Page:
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Greenstick fracture

A fracture when one side of the fractured bone has broken and the other side is bent is called a greenstick fracture. Because of this condition, it is called an incomplete break. This is also known as growth plate injury. Children's bones are still in a developing stage and are more susceptible to greenstick fracture because their bones are more pliable than adults'. This can be compared to the breaking of a fresh branch of a tree. The inner side remains intact even though it is bent while it snaps on one side. It wont result in a complete disruption of the bone's cortex but there will be a bowing at the fractured area.

To bring back the bone into proper position, it has to be bent back and this procedure is called reduction.

A cast for about six weeks will help regain the position. Since greenstick fractures mostly occur in the middle and slower growing parts of the bone, it takes longer time to heal. In a growth plate injury, careful treatment and accurate reduction are necessary for the bone to continue to grow normally. In some cases, plastic deformation of the bone also may occur. This is a condition in which the bone permanently bends but does not break. For such injuries, an osteotomy or bone cut may be necessary to realign the bone if the fracture is a fixed one.

Normally when children fall with outstretched arms, they suffer injuries or broken bones in their hand, wrist, arm and elbow. The orthopedist will request an X-ray of the injured parts. He will also conduct some tests to ensure that blood circulation and nerves in the affected portions are not affected due to the injury. Some symptoms include acute pain, tenderness, swelling, inability to rotate or turn the forearm and any type of deformity about the elbow, forearm or the wrist. Depending on the type of fracture and the degree of displacement, the doctor will decide about the treatment. A surgery is required only if the bones break through the skin and the physician will be able to bring back proper alignment of the bones through manipulation.

Avulsion fracture

A fracture is called an avulsion fracture when the injury occurs in a place where a tendon or ligament that attaches to the bone pulls off a piece of the bone. It is common to notice avulsion fractures occur around the pelvis area, though they can occur anywhere in the body. More than adults, children are more prone to avulsion fracture, because a child's bone may give away before the ligament or tendon is injured whereas in adults, ligaments get injured more. Children have an area of bone that grows faster. This area in the skeleton is known as a growth plate. When an injury occurs in children near a growth plate, the tendons or ligaments can pull very hard and it will lead to a fracture of the growth plate. Growth plates are necessary for normal skeletal development of a child and so, avulsion fractures must be treated with utmost care. Surgery is the only option, to align the growth plate and stabilize it. If there is no danger of lasting growth problems and if the avulsion fracture is well aligned, then surgery is not necessary.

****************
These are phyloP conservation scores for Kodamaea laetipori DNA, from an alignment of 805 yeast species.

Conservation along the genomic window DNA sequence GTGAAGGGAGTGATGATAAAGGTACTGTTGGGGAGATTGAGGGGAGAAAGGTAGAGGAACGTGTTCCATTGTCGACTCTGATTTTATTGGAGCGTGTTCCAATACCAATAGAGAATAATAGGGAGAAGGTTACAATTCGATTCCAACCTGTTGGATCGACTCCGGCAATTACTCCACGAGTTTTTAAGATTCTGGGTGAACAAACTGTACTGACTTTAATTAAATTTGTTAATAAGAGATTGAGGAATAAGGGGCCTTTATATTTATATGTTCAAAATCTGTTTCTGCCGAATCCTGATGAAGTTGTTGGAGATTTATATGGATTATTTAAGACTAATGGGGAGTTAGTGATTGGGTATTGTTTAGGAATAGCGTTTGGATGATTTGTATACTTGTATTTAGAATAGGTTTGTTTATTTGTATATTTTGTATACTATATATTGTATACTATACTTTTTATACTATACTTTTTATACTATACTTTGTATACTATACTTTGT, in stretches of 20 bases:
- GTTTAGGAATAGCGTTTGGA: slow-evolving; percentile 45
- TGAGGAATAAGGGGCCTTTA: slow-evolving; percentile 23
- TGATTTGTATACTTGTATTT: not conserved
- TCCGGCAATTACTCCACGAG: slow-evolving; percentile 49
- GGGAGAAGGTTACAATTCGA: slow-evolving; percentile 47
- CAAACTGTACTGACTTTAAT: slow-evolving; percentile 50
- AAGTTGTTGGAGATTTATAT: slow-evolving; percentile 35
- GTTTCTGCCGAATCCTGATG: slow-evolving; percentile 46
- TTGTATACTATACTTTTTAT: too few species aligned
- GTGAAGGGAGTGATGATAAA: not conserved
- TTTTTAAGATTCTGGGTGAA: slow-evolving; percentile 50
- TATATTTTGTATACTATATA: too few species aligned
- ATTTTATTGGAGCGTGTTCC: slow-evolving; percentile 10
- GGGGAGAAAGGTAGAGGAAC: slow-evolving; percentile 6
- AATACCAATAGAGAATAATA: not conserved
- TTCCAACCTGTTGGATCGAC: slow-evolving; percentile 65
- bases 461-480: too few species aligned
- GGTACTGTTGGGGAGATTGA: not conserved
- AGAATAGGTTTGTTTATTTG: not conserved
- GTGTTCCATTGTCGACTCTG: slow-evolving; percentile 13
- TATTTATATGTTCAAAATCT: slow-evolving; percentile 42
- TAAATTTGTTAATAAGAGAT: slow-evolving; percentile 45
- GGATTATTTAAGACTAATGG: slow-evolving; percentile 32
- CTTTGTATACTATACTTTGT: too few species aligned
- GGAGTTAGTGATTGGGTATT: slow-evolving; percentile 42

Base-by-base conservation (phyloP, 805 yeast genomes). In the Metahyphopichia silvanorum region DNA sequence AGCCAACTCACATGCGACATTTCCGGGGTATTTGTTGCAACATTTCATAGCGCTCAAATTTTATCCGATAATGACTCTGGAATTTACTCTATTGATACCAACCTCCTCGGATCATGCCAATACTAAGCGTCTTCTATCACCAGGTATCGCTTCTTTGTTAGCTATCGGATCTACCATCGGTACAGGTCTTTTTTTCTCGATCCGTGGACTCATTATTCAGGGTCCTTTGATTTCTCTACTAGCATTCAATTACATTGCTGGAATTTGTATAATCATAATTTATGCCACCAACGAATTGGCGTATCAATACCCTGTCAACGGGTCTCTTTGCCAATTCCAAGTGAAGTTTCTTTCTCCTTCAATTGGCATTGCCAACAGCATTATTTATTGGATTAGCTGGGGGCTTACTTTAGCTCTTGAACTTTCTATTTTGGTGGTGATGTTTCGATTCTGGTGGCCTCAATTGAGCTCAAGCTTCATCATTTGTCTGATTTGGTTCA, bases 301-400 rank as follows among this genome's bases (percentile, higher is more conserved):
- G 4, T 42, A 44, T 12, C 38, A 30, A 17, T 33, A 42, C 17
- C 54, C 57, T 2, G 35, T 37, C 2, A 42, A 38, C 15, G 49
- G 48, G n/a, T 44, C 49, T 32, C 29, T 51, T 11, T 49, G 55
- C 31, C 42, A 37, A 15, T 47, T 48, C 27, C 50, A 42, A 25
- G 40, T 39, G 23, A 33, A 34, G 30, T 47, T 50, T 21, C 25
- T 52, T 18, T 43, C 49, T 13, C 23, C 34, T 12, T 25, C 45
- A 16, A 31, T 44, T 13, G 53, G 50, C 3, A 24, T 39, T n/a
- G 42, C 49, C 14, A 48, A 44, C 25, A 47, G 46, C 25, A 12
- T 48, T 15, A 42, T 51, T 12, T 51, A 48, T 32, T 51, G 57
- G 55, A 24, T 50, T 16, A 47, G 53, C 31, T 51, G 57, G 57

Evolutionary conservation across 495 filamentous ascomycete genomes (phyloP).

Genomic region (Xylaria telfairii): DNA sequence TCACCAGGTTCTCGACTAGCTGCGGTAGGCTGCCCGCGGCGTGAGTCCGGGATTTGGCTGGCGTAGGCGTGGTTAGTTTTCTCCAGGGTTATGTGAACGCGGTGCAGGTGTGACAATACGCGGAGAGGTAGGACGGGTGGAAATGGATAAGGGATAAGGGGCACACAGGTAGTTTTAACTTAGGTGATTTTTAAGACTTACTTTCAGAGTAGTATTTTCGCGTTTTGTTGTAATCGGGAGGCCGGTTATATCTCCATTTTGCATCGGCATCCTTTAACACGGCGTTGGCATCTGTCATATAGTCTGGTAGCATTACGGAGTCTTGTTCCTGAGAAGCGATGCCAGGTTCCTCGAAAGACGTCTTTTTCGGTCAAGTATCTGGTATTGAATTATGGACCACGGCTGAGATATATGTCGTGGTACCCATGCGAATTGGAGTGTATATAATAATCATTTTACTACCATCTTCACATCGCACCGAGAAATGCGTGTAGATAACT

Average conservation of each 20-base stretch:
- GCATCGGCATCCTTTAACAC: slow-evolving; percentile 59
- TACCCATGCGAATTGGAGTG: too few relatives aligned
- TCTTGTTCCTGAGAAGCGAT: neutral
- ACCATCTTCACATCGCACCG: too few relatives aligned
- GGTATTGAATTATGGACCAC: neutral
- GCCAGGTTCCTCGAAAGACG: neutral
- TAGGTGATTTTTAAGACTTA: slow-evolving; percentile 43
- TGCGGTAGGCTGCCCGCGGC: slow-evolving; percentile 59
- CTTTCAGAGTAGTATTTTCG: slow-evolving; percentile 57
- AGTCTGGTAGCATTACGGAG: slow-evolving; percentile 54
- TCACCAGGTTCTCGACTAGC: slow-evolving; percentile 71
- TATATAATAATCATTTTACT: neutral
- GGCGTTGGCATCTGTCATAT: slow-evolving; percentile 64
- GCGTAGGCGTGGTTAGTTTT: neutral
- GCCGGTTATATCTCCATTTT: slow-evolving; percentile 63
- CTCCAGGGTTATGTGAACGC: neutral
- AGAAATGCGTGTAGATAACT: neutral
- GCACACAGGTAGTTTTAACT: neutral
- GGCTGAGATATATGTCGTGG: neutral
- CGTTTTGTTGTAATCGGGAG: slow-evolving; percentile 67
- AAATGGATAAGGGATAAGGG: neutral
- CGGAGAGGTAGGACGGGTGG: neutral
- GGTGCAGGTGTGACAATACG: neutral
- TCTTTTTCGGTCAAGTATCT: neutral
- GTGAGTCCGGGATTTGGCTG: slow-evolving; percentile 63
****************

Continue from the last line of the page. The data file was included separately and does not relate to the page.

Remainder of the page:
Normally, avulsion fractures can be treated without surgery since it is treated as a soft-tissue injury. An avulsion fracture of the hamstring attachment on the pelvis can be treated in the same way as a hamstring tear. Surgery is considered only when the bone is pulled too far from its original position. Some ankle sprains where the damaged ankle ligaments pull off a tiny piece of a bone from the joint are treated like an ankle sprain. Avulsion fractures in children are more complicated.


Avulsion fracture of the pelvis

Teenagers and sports persons are susceptible to a type of pelvic fracture. Often some of the pulled muscles may end in an avulsion fracture not detected earlier. The muscle in the pelvic area tears away a small piece of bone from the top of the hip bone and there may be sudden muscle contractions. The entire pelvic ring is not involved and there is no injury to the internal organs. Avulsion fractures experienced by athletes are stable fractures and will heal without surgery. Elderly persons with osteoporosis are also at a risk for pelvic fracture. It can occur during a fall or when descending stairs. Normally the pelvic ring is not damaged but any of the individual bones of this ring may be fractured. Mostly these pelvic fractures involve high-energy forces. Motor vehicle accident, crush accident and fall are the major causes for this type of fracture. Pelvic fractures can be life-threatening depending on the amount of force involved.


Acute pain, swelling and bruises are symptoms of pelvic injuries. To avoid aggravating the pain, a patient may walk with a bent knee. There may be injuries to other parts of the body like head, legs or the chest, if the injury is due to trauma. Heavy bleeding can lead to shock should be arrested immediately. The doctor will request for X-rays from different angles to find out the exact degree of displacement to the bones. A CT scan will reveal the extent of other injuries. It is routine to examine the blood vessels and nerves to the legs for any damage due to the injuries.


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Collection of Pages - Last revised Date: August 20, 2019